Visalia council puts street parking under review

Visalia City Council votes in favor of reviewing municipal code changes barring commercial vehicles from residential streets

VISALIA – Current city code over parking commercial vehicles on residential streets is coming under review after the Visalia City Council gave staff a greenlight. Potential changes may lead to a heavy restriction of commercial vehicles along residential streets. 

On Aug. 15, the city of Visalia Community Development Department went to the city council for guidance on how to best change the city’s code when it comes to parking commercial vehicles in residential zones. This problem stems from the lack of a definition in the current code for commercial vehicles other than a weight limit of 5,000 pounds, according to staff with community development.

While this is an issue for a few reasons, it becomes worse with truck classifications putting vehicles like minivans, SUVs and pickup trucks in a Class 1 tier, which are vehicles that weigh up to 6,000 pounds or less. It also makes it difficult for individuals with work vehicles, like plumbing or electrical trucks, to park their vehicles at their own residence. 

“I think if someone brings home their work truck, we need to look at that differently,” Mayor Steve Nelsen said.

According to community development, the issue of commercial vehicles in residential areas has become more prevalent over the past year due to staff receiving complaints related to commercial vehicles being parked in residential districts. Several complaints were received by the city regarding large commercial vehicles, which although smaller than the average semi-truck, were still violating the code as it is currently written. 

The city also received complaints about tow truck employees parking their vehicles at home, in residential areas, while they are on call. According to the community development report, this situation is common considering several tow companies have contracts with law enforcement agencies that require a 30-minute response time to a call for service from officers. This is a problem with the existing code prohibiting these vehicles from being parked at the owner’s residence, because relocating the vehicles away from the owner’s residence would make it difficult for them to comply with law enforcement service agreements. 

The enforcement of those complaints is what led people in violation of the code to question and voice their concerns about it. The first concern from the community is the weight limit, which is no longer relevant today because most modern day vehicles and trucks already exceed that weight limit. Additionally, some property owners have inquired on some exceptions to the code if the residential parcel is of big enough size to accommodate them parking their commercial vehicle at their residence without disrupting the neighborhood or neighboring properties.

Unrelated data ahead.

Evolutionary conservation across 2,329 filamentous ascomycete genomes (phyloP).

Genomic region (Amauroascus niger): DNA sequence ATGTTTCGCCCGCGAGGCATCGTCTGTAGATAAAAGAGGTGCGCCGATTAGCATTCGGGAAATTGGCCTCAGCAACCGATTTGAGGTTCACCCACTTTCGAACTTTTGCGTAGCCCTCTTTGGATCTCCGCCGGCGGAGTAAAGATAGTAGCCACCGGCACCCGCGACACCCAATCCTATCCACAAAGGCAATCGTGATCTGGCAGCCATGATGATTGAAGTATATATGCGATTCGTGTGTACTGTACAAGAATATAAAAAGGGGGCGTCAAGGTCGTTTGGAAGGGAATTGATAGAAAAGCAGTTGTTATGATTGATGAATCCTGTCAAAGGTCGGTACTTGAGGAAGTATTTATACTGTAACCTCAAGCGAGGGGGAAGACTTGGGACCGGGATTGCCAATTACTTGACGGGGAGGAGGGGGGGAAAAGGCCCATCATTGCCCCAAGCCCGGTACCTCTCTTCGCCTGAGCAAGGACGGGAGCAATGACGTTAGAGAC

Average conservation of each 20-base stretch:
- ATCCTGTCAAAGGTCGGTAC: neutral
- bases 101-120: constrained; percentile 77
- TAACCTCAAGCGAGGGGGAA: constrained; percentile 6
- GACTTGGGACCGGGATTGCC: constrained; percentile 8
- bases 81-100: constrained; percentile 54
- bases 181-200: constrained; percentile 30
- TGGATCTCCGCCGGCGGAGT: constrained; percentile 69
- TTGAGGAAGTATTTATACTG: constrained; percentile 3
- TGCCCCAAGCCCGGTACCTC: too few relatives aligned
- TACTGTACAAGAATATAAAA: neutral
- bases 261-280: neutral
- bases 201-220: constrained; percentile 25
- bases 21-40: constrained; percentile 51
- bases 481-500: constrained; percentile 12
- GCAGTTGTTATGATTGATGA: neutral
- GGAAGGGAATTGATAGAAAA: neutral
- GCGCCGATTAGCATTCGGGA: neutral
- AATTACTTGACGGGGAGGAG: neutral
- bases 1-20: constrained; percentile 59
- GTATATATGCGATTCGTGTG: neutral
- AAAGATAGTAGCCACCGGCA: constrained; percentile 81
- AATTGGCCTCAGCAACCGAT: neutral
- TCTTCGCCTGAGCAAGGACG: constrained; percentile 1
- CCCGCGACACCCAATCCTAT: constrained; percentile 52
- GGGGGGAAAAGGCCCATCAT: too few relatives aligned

“What I would like to see is your typical plumbing and electrical trucks to be okay in a parcel, and the larger, kind of medium sized trucks would be behind a gate or inside of a garage,” councilmember Brett Taylor said. “And then obviously the larger, noisier vehicles will be unpermitted. I only want to see one per parcel.”

Some possible changes to the code include limiting the number of vehicles allowed to park per parcel and requiring a minimum parcel size; requiring commercial vehicles to be parked either in the front driveway or behind a gate or wall; requiring owners have a conditional use permit; requiring that the vehicle be parked on an improved, non-pervious parking surface; requiring and identifying setback requirements; identifying a maximum commercial vehicle weight that wouldn’t be able to park in residential zones; and prohibiting semi-truck and 18-wheeler vehicles from parking in residential zones.

​​”Working on trucks my whole life, I don’t like seeing 18-wheelers get prohibited, but I understand the purpose,” Vice Mayor Brian Poochigian said. “I think everything said has been good. I would like to set up a group first so we hear the community’s concerns about this moving forward, because maybe there’s something that we missed.”

Although Mayor Nelsen is in favor of residents parking their work trucks at home, with larger trucks ideally being locked behind a gate on the property, he said it is different when residents bring home multiple work trucks that impact the street.

“I look at it as aesthetic value for the neighborhood,” Nelsen said.

Nelsen also said when vehicles like motorhomes are parked in driveways and extend towards sidewalks, it can not only block the sidewalk but create a safety hazard due to residents not being able to view who is approaching their yard.

The motion to consider rewriting the municipal code passed 4-0, with all council members voting in favor of the rewrite except for Greg Collins, who was absent. The updated item will be presented back to the council at a later date.

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